Of course, since shared decision making is a mutual process, it makes sense to intervene at the level of both the health professional and the patient; in other words, it is logical that both members of the dyad must be activated for shared decision making to occur. From a theoretical perspective, however, it is interesting that this deduction is congruent with a recently published study that showed that physicians’ attitudes influenced both their patients’ and their own willingness to engage in shared decision making.[57]

For the three positive studies that included training health professionals as an intervention, the duration of the consultation was not observed to vary according to professionals’ aptitudes in shared decision making, as perceived by patients.[37,47,49] This finding is important given health professionals’ concern that shared decision making increases the length of the consultation.[58] Of course, the length of the consultation does not include the time needed to prepare health professionals and patients to share decisions in routine clinical practice. For example, one of the three positive studies reported spending 18 hours training health professionals.[37] We agree with Edwards and Elwyn[17] that further exploration with health professionals is needed to design efficient, as well as effective, training programs for translating shared decision making into routine clinical practice.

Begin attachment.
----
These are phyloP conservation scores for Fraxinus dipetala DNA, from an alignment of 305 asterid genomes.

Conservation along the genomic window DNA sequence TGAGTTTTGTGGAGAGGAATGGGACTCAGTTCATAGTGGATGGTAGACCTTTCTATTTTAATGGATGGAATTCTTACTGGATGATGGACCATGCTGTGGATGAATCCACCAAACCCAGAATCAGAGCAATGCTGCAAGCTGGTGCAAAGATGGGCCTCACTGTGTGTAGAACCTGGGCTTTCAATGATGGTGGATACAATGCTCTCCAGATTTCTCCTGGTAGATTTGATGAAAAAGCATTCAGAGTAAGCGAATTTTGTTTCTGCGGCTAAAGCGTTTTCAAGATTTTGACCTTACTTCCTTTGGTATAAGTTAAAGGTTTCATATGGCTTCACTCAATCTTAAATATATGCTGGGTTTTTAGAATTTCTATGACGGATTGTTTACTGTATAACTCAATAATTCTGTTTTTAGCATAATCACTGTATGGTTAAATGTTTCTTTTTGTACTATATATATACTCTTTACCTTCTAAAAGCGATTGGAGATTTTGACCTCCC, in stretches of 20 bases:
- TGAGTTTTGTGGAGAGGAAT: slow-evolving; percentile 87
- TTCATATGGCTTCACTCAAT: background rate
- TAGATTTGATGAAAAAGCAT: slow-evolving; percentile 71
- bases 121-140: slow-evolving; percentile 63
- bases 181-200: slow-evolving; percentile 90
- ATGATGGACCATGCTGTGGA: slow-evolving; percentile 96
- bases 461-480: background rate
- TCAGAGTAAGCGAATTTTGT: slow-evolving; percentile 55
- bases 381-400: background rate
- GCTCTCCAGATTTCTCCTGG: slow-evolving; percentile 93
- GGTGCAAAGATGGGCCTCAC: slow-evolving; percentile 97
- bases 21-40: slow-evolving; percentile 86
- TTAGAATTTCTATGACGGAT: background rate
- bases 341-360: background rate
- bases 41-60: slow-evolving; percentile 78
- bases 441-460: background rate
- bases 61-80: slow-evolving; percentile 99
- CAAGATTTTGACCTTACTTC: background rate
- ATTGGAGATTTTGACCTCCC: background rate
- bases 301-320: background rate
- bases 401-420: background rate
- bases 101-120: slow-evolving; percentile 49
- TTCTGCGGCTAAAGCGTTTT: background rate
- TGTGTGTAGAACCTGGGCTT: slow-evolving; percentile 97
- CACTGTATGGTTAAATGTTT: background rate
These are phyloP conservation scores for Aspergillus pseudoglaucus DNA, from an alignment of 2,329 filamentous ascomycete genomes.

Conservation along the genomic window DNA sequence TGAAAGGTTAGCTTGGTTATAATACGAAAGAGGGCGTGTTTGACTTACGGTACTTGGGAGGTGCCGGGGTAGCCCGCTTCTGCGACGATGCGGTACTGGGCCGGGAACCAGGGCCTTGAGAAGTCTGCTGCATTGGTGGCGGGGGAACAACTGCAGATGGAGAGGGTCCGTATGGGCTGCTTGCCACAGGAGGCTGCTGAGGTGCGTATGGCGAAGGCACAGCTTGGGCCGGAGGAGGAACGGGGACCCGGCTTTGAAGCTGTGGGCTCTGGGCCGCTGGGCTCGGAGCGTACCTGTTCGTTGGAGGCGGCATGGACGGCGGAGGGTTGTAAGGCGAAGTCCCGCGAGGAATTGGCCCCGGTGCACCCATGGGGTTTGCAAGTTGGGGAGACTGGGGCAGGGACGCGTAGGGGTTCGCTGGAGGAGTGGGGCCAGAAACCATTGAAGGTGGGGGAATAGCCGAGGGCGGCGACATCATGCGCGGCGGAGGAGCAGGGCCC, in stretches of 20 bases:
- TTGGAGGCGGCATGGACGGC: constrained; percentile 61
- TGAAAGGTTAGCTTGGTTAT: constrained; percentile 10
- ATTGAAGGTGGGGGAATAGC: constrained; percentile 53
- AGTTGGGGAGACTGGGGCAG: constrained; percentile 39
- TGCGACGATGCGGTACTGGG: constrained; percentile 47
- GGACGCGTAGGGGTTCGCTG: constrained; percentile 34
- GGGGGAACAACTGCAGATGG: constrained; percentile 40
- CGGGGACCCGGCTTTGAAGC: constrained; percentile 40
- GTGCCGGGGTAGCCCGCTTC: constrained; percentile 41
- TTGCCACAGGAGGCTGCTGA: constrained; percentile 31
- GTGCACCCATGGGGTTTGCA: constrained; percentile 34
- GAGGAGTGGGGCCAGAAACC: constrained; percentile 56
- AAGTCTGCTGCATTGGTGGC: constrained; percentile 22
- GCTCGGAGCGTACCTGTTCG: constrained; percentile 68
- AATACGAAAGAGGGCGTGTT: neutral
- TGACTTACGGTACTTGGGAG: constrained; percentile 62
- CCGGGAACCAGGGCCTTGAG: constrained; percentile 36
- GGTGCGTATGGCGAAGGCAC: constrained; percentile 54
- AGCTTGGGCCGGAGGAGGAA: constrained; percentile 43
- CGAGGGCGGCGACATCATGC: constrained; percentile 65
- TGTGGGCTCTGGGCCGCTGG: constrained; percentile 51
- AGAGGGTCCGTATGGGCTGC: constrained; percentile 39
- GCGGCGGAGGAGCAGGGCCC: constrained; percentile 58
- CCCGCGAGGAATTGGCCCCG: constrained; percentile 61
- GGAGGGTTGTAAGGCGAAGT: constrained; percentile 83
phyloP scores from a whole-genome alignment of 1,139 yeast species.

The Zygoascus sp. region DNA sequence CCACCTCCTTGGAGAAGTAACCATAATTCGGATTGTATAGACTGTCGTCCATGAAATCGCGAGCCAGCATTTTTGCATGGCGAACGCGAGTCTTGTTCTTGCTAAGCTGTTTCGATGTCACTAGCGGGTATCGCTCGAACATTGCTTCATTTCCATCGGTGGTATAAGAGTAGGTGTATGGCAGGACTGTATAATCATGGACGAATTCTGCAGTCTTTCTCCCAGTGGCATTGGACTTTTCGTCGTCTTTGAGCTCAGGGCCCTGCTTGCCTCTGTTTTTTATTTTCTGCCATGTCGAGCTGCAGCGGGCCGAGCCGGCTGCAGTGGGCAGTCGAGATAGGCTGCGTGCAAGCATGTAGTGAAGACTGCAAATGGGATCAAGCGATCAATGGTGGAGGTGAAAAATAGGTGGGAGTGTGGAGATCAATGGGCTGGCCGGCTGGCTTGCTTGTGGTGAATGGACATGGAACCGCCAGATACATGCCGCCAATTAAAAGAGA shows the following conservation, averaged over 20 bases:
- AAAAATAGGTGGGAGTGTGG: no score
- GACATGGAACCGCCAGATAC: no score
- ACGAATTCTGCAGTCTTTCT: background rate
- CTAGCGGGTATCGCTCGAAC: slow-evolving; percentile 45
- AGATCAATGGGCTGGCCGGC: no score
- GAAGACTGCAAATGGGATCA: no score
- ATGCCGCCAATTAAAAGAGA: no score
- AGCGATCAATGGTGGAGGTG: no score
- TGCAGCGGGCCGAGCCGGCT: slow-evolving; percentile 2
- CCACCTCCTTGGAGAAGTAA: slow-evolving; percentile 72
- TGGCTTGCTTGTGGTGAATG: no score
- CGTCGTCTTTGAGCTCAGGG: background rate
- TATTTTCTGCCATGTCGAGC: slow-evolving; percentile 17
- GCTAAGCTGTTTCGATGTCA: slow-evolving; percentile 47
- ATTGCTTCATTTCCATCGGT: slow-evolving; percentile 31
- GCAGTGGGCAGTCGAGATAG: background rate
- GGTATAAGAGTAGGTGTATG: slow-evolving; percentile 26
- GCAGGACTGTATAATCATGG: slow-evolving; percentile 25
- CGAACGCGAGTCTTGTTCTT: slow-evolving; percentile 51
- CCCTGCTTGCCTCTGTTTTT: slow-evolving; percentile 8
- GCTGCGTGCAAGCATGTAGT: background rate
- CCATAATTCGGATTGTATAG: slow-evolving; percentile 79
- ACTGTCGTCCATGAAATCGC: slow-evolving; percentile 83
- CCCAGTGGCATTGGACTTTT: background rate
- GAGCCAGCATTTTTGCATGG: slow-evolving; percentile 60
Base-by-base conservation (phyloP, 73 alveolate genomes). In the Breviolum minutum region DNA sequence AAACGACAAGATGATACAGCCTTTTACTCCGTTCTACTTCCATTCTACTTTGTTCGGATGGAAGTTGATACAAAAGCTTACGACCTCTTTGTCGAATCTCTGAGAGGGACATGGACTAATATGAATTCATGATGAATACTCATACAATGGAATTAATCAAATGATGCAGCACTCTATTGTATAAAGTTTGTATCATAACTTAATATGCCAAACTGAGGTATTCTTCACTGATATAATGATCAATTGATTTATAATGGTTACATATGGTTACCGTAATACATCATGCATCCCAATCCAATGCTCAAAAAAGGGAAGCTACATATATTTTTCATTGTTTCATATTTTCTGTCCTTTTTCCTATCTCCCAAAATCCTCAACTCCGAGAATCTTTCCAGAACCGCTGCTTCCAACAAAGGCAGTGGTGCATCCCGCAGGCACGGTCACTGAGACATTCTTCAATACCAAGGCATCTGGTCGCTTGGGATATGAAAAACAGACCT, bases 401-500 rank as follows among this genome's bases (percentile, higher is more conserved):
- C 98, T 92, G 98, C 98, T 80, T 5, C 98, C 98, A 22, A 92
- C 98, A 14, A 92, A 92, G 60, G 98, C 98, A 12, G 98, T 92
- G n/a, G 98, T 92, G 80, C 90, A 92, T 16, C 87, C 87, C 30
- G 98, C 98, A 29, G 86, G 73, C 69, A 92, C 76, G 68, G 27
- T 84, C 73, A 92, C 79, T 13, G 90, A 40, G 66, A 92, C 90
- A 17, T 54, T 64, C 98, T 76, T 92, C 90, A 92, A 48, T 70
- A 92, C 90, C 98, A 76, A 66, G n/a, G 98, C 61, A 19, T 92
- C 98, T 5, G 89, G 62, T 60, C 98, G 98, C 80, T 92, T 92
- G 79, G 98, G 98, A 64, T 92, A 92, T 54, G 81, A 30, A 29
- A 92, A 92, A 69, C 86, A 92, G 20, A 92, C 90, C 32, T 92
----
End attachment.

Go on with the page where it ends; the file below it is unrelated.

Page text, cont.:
These results complement the results of other reviews. Between our previous Cochrane review[22] and the present work, we found five studies in which interventions to increase shared decision making in clinical practice had a significant effect.[37,47,49,59,60] In one[60] of the two positive studies[59,60] identified in our previous review,[22] the authors compared usual care with a multifaceted intervention consisting of a coaching protocol, health professional training in shared decision making, and performance feedback. This study used simulated patients to assess health professionals’ behaviors. The second study[59] in our previous review compared a pamphlet with a patient decision aid to be used during the clinical consultation, and found that the patient decision aid increased shared decision making during the consultation. In both studies, only third-party observers assessed health professionals’ shared decision-making behavior. The use of a third-observer measurement could explain the second study’s finding that the patient decision aid was effective in the absence of health professional training,[59] albeit our present conclusions suggest that training health professionals should be half of a two-pronged approach. In other words, the difference in measures (a third-party instrument vs a patient-administered instrument) leads to a difference in the construct assessed and may explain the difference in results. We remain cautious when comparing the results of studies conducted in routine clinical practice settings with the results of studies using simulated patients (such as the first study[60] of our previous review[22]), since it is unclear how interpersonal perceptions and the bidirectional influence between the two members of the dyad — health professional and patient — differ in simulated versus routine clinical settings.[23]